There's plenty of drama to keep this story moving as they try to prevent the murder. Though sometimes the story slows down a little too much in favor of showing the day to day at the school. Despite some pacing issues at some points where it just seemed like the mystery was being dragged out I was mostly satisfied by Platinum Dreams. That is until around the 95% mark where the sole Black boy character we're introduced to and barely got to see on page was unnecessarily thrown under the bus with some harmful stereotypes. Sayra goes to very white private school. Readers are told multiple times that there's only 11 Black kids in the entire school. In a book with a lot of bad white characters and equally favored ones it was a strange decision.

Thursday, July 21, 2022

The Sevenfold Hunters by Rose Egal

Welcome Back, Booklovers! I'm not usually a sci-fi girl but I spent the past weekend in fictional London at Carlisle Academy where things aren't exactly what they seem. This series starter lured me in with hints of mystery surrounding an elite school and promises of alien hunting. I received an arc from Page Street of this unique debut.

The Sevenfold Hunters is a dual pov YA sci-fi that follows Artemis and Abyan, two girls from similar parts of London who've been living very different lives. 

Artemis has been living a fairly normal life up until a few months ago when her boyfriend was killed after they were attacked by the Nosaru on an outing. Since then she's been trying to unravel the mystery surrounding Carlisle Academy which appears to be an elite private school with a stricter admissions process than Oxford and Cambridge.

Abyan and the rest of her crew are still grieving the loss of beloved teammate Jared who was killed by the Nosaru, vampire like aliens. As if Abyan needed one more reason to be out to destroy them. Losing a teammate was bad enough but now school administration is pushing her team to move on and has brought in newbie Artemis as a replacement. 

While there are some hints of  romance it was refreshing that romance didn't overshadow the rest of the story. Friendship shines in this book with the Sevenfold being a tight knit team finding themselves torn apart after Jared's death. Readers often get told characters are friends in books with large casts but we don't always see those relationships played out well on page. The Sevenfold banter with each other on a day to day basis and we see the ways in which the team is disconnected because of their grief. Newcomer Artemis finds it hard to fit in with the crew because they don't like that she's replacing Jared and they're even more suspicious when they find out she's his ex girlfriend. It doesn't help that she's terrible at fighting and she's discovering new things about herself.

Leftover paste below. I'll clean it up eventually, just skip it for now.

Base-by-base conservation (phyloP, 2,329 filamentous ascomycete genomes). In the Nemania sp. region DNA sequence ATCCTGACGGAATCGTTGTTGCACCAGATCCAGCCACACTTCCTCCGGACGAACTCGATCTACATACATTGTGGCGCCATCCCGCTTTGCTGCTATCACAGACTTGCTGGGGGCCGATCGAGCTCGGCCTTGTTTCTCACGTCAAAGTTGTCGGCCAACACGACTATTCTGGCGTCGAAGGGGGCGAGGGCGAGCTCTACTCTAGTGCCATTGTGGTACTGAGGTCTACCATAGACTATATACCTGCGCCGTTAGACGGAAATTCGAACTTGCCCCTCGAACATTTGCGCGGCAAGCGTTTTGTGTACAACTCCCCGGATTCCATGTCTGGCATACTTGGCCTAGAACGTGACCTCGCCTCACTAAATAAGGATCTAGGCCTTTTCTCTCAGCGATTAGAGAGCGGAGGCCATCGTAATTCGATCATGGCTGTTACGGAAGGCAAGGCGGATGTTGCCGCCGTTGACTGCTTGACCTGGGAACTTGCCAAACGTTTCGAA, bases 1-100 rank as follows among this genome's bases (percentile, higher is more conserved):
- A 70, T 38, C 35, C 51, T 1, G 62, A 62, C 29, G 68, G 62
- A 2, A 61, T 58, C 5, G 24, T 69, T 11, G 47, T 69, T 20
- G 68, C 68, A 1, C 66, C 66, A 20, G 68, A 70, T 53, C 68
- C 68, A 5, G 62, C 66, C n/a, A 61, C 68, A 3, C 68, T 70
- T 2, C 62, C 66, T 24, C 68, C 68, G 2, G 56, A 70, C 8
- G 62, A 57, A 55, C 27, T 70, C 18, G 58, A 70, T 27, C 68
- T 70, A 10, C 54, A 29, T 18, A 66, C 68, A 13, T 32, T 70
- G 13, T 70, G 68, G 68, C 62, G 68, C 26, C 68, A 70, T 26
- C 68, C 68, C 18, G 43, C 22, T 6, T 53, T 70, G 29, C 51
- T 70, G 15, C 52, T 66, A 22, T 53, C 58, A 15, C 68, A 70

As much as I love a loud badass sometimes it's nice to see a protagonist with quiet strength which we see here with Abyan. She's an elite fighter but doesn't constantly have to shout it from the rooftops, which makes her an ideal leader for the crew. Though she has her moments where her own agendas get in the way of missions there's a realistic fallout from that.

I will say the fights felt a bit breezed through when they faced off with the Nosaru and I wanted to linger a little bit more to really feel the impact. But the revelations at the end of this book have me ready to see how the Sevenfold are impacted in book 2 and this was a solid start the series.

About Me

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Lover of food and lore. I'm always looking to get lost in my next adventure between the pages. https://ko-fi.com/mswocreader